J. R. - The BIOLUM story world began with a series of animations Abel made on Reddit about bioluminescent creatures. That way we had some visual references at the beginning of the project - This was not totally driving the story, but was definitely always being built alongside and in front of my writing. We are delighted with what we were able to achieve visually, although there’s always an ambition to push ever further visually - especially with this whole section of the self-transformation section towards the end of the experience. There is this adventure to explore an unknown alien world, as we love this in the first ALIEN movie. But there is more!

J. R. - In VR you need to understand that sense of scale, depth and how things affect you viscerally - and it’s not just visually. What people responded to when they were in production or pre-production - or even funding the piece - is that we always designed it from the ground up as a true immersive experience story. It wasn't dictated by VR technique, but by that sense of gigantism, seeing these creatures and their sudden changes of scale. And it is a big difference compared to a flat screen! All these references fed our story, interlocking with a character journey, a voyage of discovery and how to make that the most emotional and immersive it could be.

/// end of spoilers


How to balance interactivity and storytelling

J. R. - The kind of stories I like to make, I want to strive to make, are genre stories elevated to existentialism - and that's like a very pretentious thing to say but this is what I've always loved. Horror films with a bigger message, in a very Cronenberg way. This is how you can elevate a genre and use these ideas and techniques to tell a deep, characterful journey. We started from a place of great characters and a 30-minute story. We needed a strong dynamic, to surprise and keep the audience hooked and engaged - without a total mechanical approach. There's a fairly clear sort of hero's quest in BIOLUM, with the excitement of adventure, the first setbacks, the moment of crisis etc. Highs and lows.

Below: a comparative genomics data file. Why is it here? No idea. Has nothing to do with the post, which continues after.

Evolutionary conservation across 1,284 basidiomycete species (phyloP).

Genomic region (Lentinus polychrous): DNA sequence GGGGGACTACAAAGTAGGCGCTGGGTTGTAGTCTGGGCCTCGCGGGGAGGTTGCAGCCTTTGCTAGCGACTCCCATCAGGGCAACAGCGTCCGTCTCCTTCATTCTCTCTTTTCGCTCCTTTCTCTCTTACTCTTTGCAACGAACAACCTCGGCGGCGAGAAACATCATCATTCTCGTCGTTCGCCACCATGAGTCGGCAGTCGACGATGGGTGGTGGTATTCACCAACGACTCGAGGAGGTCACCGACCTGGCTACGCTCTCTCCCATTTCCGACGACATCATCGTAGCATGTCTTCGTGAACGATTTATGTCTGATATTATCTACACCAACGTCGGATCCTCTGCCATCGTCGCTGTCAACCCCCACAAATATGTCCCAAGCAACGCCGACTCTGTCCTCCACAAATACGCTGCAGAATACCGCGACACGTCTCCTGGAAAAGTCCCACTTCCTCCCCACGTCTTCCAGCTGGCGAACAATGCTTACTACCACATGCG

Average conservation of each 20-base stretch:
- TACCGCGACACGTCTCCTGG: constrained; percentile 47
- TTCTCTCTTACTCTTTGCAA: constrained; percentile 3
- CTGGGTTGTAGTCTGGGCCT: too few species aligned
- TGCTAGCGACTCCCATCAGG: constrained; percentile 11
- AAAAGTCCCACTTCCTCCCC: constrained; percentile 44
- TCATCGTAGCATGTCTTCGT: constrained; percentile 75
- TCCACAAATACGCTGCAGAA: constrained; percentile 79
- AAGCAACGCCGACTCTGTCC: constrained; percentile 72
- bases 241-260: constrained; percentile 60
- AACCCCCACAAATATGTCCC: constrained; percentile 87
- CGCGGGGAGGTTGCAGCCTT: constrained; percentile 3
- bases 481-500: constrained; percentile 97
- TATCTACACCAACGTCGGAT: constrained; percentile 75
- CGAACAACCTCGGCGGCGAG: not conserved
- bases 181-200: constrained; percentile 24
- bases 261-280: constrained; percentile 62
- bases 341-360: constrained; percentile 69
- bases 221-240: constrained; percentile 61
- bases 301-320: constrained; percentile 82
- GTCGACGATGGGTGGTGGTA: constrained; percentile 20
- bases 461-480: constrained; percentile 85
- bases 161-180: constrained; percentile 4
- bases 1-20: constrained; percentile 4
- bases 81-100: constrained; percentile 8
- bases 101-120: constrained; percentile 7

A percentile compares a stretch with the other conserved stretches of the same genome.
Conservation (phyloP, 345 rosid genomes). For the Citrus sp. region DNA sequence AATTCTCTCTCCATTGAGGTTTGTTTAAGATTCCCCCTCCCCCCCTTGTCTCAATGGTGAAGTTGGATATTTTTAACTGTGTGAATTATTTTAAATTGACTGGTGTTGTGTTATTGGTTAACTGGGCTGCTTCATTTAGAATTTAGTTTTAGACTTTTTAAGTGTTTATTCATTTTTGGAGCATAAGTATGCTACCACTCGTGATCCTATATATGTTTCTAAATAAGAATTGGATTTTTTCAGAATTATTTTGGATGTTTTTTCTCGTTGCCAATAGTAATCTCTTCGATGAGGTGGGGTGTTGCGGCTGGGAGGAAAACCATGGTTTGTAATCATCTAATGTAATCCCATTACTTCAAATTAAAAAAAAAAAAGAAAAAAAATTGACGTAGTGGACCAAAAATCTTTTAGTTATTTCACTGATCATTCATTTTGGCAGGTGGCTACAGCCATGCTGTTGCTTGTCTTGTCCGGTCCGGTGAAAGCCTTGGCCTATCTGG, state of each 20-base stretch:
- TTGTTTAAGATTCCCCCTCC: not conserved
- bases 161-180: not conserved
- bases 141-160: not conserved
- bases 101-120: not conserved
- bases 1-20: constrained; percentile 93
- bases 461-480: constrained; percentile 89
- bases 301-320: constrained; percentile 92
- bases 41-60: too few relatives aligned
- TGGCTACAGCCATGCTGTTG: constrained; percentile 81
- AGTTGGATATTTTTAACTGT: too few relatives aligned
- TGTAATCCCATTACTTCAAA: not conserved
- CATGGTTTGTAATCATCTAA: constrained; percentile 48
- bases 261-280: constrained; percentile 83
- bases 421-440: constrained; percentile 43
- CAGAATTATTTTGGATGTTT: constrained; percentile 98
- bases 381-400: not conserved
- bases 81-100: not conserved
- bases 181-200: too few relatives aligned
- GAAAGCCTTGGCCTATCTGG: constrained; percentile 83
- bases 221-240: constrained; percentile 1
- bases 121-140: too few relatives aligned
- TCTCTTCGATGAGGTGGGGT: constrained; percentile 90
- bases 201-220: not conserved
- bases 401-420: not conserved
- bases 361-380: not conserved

J. R. - When we first talked about BIOLUM, everything was on the table. From a very interactive game, which would involve a lot of puzzles (a lot of interactions with the creatures), to the least interactive sort of 360 video. And we decided very early on to create a story with a degree of interactivity that improved and embellished and deepened the immersiveness - but didn't sort of take you out of the story. Not in a way that required you to be a gamer, as often. It was an active decision that we would use interactivity mainly as a way to heighten the storytelling and the emotion of the experience, to make you feel part of that story.


J. R. - We deliberately didn't overcomplicate the interactivity. I think the simple things of being able to explore makes you feel really at the center of the story. We wanted to tell a cinematic journey, and that's the level of interactivity that works for that. If we had the resources to produce a more complicated game, it would have been a different beast. The likes of HALF-LIFE: ALYX are unreachable. It’s an incredible example, using the interactivity to massively deepen the experience with environmental storytelling and a brilliant game engine. It’s impressive for the player! I like to say we did it with intent and we saw what worked well for our story, what didn’t. I absolutely think there's a whole world of interactivity that can both deepen your emotional engagement and your enjoyment in the experience. HALF-LIFE: ALYX is probably the prime and most successful example of that.